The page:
Each file has an owner, a group, and an associated set of permission bits. Only the file’s owner can change these. In each of the categories user, group, and other, you can control read, write, and execute permission. These control the access given yourself, other users in your group, and other users not in your group. For directories, read permission allows you to list files, write permission allows you to create and delete files (even if you don’t own them), and execute permission allows you to access files provided you know their names .
Soft links are special files that point to another file by name.
Device files are another type of special file, used to communicate with hardware devices like serial ports. There’s also a device file corresponding to each logged-in user. The shell reads and writes to your device file to learn what you type and print text for you to see .
Here’s a directory tree. This is an idealized view of a standalone machine.
The necessities of a networked environment with multiple architectures and
operating systems make the math department setup a bit more complicated.
/usr is shared between multiple machines and is read only,
but each machine has its own root directory.
|“The root directory.”|
|Basic configuration files and system programs.|
|One common location for home directories.|
|Shared libraries, sometimes compiler support.|
|Another location for system programs.|
|Small temporary files.|
|Files for building a new kernel.|
|Less basic files, typically shared and read-only.
Has subdirectories corresponding to those at the
root level, such as |
|Configuration files and some daemons.|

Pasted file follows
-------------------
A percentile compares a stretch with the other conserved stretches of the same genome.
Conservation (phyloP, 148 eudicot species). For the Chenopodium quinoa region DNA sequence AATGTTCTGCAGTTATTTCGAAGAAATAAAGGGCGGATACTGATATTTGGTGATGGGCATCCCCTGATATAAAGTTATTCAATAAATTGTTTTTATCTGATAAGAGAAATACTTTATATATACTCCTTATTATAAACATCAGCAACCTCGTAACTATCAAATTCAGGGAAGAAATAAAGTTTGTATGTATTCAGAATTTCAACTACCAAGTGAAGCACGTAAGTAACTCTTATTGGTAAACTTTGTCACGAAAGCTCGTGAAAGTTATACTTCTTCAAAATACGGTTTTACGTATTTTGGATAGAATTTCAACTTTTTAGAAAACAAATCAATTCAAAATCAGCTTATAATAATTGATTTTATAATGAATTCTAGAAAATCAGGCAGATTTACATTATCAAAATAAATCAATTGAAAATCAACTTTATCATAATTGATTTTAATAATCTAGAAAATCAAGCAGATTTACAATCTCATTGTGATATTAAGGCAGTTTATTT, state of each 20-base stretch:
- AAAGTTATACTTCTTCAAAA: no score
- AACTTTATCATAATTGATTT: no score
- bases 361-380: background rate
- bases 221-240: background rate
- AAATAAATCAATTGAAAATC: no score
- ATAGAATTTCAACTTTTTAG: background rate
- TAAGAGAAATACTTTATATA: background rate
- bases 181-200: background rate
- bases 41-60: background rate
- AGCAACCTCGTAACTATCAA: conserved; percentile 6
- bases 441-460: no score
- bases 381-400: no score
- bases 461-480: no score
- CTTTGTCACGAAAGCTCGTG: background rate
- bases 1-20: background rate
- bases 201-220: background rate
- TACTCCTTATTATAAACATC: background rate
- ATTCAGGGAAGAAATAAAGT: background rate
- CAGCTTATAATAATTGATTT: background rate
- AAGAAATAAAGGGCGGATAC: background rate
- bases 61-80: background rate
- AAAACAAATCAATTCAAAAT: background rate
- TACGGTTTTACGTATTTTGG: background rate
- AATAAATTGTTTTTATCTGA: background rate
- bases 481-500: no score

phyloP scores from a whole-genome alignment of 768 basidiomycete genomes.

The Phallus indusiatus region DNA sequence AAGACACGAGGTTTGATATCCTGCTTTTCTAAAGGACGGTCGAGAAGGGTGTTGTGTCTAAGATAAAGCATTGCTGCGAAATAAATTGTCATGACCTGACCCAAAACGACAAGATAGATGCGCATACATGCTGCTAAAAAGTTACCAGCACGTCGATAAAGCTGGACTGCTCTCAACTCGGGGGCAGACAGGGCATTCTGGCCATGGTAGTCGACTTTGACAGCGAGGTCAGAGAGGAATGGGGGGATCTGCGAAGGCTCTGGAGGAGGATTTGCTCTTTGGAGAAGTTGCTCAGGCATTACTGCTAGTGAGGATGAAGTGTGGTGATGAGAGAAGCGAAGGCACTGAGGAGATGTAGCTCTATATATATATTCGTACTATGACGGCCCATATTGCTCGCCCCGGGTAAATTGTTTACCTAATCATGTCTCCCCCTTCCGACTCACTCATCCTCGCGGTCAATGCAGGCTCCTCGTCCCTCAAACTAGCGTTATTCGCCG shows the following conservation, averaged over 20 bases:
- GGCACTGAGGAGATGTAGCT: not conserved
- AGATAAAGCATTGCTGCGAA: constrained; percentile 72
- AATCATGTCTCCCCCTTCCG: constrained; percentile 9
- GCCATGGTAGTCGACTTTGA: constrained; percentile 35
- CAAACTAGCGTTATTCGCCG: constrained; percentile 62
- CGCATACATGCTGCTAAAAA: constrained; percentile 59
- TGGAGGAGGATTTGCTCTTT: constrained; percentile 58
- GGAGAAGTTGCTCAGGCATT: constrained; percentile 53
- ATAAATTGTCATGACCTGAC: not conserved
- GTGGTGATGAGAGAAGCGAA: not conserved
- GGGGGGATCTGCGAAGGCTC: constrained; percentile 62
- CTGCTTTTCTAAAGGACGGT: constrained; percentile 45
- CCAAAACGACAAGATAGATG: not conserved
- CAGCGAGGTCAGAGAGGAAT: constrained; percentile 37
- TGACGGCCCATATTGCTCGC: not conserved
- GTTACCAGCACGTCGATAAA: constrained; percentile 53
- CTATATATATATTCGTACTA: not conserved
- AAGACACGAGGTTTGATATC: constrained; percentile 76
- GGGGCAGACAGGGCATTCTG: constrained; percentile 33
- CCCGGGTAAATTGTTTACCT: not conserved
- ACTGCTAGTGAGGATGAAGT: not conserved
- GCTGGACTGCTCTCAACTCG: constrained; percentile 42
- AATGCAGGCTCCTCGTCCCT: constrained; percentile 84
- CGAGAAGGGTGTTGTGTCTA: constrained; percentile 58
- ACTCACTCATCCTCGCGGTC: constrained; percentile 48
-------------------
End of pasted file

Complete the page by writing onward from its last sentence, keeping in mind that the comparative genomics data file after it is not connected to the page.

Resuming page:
|What it says.|
|Shared libraries, support for compiler, and support files for various other programs.|
|Locally added files, also |
|Normal location for man pages, unless
they’re in |
|Files shared between different architectures.|
|Normal location for source code.|
|Under SysV, Berkeley versions of binaries go here.|
|frequently changed files, spool directories, etc.|
|Users’ mail files.|
|Another place for temp files.|
Once you log into a computer, you’re presented with a prompt to
type at or perhaps a desktop with several windows you can type
into. The program that watches you type and reacts is called a
shell. You use it to run other programs. Most shells let you
write programs using structures like if/then, for…next, and so
on — we’ll talk about this later. Here, we’ll be talking about
the C shell,
/bin/csh, but everything also works with
tcsh. The ideas are the same in Bourne-derived shells
You should know about the files
These files contain C shell commands that are run when the shell
starts up. They are responsible for setting up your terminal, and
lots of shell configuration options. Since we’re going to talk
about the default math department setup for now, since this involves
shell programming, and since there are some subtle issues involved,
we’ll pass over this for now.
There are two kinds of variables in the C shell: shell variables and environment variables. Shell variables control the configuration of the shell (prompts, and so on), or can be used for storing random stuff. Every process has environment variables, and inherits their settings from its parent (such as a shell), so these can be used for more general configuration. Note that these settings are local, so if you change them in one window, they won’t change other shells you might be running.
Let’s try a quick tutorial: type “
set” to see the current
settings. Now type “
set fred = hello” to put the text
“hello” into the variable fred. Type “
echo $fred” to
see what’s in the variable fred. Echo is a command that just
repeats its arguments, and the shell replaces $fred with the contents
of the variable fred before running echo. We’ll see more examples
of this sort of shell expansion soon.
To set environment variables, use “
For some reason, environment variables always have names IN ALL
CAPS. Here are some examples (note the missing =):